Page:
PFDs (personal flotation devices, once referred to as lifevests) are no substitute for sobriety but they can buy time, if properly used. Even without alcohol present, PFDs are valuable. Take a look at these numbers–
    1. Alaska has one of the highest boating fatality rates in the nation
    a. at least 6 out of 10 are NOT wearing a life jacket
    b. 9 out of 10 involve boats 26 feet and under
    c. 5 out of 6 are due to capsizing or falling overboard
    d. 8 out of 10 are Alaska residents
    e. 9 out of 10 are adult males
    f. at least 1 out of 3 involve alcohol
    g. nearly all incidents involve cold water immersion

    The state law allows adults to endanger themselves, but not underage children.

    5. Legal requirements
    a. everyone in the boat must have a life jacket of the proper size readily accessible
    b. anyone under the age of 13 must be wearing a life jacket when on deck or in an open boat

    c. must be suitable for the activity and wearer
    1. read the label
    d. must be in serviceable condition
    1. free of defects (tears, missing zippers, broken buckles)
    e. must be USCG-approved

    A child’s coloring book encourages children to grow up to remember the law’s requirements.

    It’s the LAW!
    Persons under the age of thirteen
    MUST wear their
    PFD in an open boat
    or on a deck.

    Alaskan 8-year old on open boat without PFD

    Alaskan 8-year old on open boat without PFD

    Gov. Sarah Palin issued this proclamation in May to remind all of us that being safe around water, whether or not boating or fishing, is smart and more than the easily remembered “do what you otter around water, wear a pfd”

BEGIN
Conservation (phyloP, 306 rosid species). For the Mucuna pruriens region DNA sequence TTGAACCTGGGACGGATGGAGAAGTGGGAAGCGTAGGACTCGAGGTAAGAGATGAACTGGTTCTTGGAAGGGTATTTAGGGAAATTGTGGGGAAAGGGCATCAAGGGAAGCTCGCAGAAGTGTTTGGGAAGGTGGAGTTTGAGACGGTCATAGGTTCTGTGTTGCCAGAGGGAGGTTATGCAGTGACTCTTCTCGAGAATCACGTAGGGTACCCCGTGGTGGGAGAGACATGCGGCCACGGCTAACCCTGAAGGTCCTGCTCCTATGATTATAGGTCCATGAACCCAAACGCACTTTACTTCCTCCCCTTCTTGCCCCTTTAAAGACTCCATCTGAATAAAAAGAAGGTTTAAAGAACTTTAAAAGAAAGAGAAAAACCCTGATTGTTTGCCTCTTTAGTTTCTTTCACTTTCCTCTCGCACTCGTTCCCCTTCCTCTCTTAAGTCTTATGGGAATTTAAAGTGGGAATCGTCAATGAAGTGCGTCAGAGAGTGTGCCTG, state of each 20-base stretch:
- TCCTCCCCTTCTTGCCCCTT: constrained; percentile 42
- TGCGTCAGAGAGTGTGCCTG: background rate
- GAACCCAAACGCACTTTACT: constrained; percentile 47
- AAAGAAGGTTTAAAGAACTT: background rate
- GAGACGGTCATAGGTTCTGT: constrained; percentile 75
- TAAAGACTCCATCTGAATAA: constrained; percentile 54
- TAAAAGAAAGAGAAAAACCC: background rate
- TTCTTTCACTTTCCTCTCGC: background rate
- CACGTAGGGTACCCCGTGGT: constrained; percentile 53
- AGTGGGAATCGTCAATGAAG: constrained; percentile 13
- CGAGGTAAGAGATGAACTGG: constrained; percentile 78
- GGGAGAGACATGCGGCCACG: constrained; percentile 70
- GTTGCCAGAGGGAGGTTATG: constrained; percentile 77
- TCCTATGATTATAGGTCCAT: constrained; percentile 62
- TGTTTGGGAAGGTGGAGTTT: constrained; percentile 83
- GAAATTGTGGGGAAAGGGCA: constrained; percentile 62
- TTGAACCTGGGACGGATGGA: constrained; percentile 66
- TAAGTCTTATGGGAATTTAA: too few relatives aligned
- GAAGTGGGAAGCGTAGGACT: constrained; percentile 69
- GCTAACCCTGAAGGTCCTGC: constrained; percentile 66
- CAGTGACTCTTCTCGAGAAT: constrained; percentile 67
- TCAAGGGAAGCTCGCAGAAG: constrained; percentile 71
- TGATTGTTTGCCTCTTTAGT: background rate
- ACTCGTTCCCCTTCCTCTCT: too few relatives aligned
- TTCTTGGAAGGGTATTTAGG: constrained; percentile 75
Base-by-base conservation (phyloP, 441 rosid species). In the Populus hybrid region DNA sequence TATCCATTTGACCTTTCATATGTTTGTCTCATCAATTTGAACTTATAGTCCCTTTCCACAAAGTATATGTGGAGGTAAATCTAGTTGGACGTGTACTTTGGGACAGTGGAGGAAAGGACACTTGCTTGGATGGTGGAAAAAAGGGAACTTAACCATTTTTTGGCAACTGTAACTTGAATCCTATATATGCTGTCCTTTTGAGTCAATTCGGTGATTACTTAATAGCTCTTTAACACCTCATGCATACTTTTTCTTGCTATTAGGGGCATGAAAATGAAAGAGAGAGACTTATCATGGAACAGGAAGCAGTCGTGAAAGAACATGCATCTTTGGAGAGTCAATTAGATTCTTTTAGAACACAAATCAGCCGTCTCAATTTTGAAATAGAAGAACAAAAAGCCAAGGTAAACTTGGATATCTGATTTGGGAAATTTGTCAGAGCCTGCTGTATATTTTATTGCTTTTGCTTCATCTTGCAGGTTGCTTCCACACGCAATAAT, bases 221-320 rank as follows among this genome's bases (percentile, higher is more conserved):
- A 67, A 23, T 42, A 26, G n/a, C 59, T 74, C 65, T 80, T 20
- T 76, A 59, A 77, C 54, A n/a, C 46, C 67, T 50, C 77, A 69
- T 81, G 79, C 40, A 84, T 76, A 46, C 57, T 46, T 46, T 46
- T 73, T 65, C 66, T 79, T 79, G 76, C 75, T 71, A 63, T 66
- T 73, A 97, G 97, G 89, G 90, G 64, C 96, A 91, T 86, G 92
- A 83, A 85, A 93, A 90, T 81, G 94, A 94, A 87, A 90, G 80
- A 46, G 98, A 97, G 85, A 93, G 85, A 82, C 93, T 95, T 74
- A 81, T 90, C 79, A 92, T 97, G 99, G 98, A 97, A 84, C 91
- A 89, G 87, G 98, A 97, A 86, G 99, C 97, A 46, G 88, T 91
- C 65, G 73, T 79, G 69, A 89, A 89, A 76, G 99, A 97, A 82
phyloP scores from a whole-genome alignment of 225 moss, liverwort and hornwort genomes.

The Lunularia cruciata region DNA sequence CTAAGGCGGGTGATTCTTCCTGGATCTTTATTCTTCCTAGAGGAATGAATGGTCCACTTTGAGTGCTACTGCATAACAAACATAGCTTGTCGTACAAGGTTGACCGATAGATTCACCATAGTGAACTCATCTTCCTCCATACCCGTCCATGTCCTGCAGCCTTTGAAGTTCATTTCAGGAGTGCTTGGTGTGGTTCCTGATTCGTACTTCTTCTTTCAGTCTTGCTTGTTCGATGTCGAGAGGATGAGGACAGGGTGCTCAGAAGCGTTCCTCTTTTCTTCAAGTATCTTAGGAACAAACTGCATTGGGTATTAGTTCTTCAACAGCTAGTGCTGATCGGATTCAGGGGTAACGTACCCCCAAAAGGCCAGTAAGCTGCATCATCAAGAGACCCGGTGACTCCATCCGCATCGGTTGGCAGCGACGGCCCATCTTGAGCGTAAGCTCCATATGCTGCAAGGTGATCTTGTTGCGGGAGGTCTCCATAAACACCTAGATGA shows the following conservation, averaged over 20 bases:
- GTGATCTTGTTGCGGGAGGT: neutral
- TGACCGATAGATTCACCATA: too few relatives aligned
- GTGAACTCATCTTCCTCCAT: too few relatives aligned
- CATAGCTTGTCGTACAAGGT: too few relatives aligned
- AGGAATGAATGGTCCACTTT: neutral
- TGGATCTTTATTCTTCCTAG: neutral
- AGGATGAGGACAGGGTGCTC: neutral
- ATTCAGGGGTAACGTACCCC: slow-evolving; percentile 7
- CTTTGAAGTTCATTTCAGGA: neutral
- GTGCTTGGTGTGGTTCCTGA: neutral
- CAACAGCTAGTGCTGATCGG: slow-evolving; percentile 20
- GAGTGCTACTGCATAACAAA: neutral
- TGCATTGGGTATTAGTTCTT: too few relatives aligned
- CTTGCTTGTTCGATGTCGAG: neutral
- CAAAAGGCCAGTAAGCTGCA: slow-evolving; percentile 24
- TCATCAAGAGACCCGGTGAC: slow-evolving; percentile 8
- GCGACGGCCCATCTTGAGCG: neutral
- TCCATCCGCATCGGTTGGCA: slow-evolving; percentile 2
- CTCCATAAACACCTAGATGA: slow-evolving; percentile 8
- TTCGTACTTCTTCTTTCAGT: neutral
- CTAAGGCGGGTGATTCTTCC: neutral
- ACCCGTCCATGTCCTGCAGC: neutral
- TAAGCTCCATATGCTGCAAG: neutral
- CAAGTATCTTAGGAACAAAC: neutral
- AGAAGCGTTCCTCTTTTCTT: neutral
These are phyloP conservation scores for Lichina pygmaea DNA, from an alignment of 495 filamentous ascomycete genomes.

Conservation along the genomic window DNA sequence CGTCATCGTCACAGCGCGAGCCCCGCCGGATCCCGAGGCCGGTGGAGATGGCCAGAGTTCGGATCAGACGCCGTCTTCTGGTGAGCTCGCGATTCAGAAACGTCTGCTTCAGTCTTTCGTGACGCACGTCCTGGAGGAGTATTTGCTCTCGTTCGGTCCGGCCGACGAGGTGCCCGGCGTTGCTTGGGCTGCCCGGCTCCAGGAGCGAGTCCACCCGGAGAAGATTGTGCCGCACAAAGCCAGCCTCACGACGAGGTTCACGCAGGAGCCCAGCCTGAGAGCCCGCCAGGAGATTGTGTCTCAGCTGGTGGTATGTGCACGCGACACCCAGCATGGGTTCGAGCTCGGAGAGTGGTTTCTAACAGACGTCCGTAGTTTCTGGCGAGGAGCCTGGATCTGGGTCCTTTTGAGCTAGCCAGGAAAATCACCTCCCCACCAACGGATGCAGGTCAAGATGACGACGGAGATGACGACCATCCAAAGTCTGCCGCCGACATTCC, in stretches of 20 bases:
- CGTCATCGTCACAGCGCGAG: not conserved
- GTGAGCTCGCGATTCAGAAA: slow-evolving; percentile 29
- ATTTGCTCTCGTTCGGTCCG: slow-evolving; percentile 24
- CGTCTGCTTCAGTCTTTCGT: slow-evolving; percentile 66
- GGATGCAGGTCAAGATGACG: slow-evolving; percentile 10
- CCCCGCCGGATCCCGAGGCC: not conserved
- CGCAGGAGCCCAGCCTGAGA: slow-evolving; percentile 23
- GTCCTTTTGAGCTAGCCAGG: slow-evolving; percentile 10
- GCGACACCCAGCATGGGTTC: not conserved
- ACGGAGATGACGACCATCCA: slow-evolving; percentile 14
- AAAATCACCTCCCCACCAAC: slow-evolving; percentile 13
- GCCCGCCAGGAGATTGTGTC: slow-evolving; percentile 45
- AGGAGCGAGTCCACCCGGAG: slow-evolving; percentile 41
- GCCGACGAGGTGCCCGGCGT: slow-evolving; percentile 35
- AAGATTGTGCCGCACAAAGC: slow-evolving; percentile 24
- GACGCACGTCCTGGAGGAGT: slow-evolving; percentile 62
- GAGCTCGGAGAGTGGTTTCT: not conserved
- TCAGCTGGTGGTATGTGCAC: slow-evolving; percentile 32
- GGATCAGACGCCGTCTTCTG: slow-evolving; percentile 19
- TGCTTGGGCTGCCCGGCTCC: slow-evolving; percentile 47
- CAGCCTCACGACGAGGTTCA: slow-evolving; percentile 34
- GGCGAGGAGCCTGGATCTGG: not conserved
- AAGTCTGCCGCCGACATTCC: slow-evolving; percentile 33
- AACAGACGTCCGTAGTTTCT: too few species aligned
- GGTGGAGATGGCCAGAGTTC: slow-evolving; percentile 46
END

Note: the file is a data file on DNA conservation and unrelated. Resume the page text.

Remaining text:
“WHEREAS, Alaska is blessed with an extensive coastline, millions of lakes, and thousands of rivers, making Alaska’s waters an important part of daily life; and

    WHEREAS, our state offers many diverse boating opportunities for transportation, subsistence, and recreation, including kayaking, canoeing, rafting, and power boating; and

    WHEREAS, boating can also be dangerous, and often fatal; and

    WHEREAS, Alaska’s frigid waters can kill the unprepared, regardless of swimming ability; and

    WHEREAS, four out of five of Alaska’s boating fatalities involve a sudden, unexpected capsize or fall overboard; and

    WHEREAS, to help prevent accidents or fatalities while boating, boaters can take the simple step of wearing life jackets when in an open boat or on an open boat deck. In an emergency, life jackets provide an important advantage, and allow all efforts to be focused on self-rescue or getting help from others; and

    WHEREAS, the newest designs make today’s life jackets more comfortable, functional, and affordable than ever. There is no reason to not wear one; and

    WHEREAS, by wearing life jackets while boating, Alaskans demonstrate that when enjoying the outdoors, safety always comes first;

    NOW, THEREFORE, I, Sarah Palin, Governor of the state of Alaska, do hereby proclaim May 16-22, 2009 as:

    Safe Boating Week

    in Alaska, and encourage all boaters to make their boating memories this season good ones by always wearing life jackets, carefully preparing for each trip, carrying appropriate communications and signaling devices, and by serving as a positive example on the water for other boaters.
    Dated: May 7, 2009

    To test a life jacket, lift it at the shoulders. If the life jacket comes up over the ears, it is too big.

    Test Alaska child's PFD fit. Will she slip out of unfastened PFD on open boat? SEAN COCKERHAM / Anchorage Daily News

    Test Alaska child's PFD fit. Will she slip out of unzipped PFD on open boat?

    Today comes this tragic reminder of the example set “on the water for other boaters.”

    A 56-year-old man drowned in Bristol Bay this morning, the Coast Guard said. He was fishing in an 18-foot skiff with his two teenage daughters when he went overboard while pulling in a net, said Coast Guard spokeswoman Sara Francis. … The accident happened in Togiak Bay around 9 a.m. and a nearby fisherman immediately called for Coast Guard help. The skiff was only 10 to 20 yards from shore but the man was not wearing a life jacket.

    2009-08-11 Very nice picture guide to Alaska Safe Boating Course.

    Site Search Tags: , , , , , , , , , ,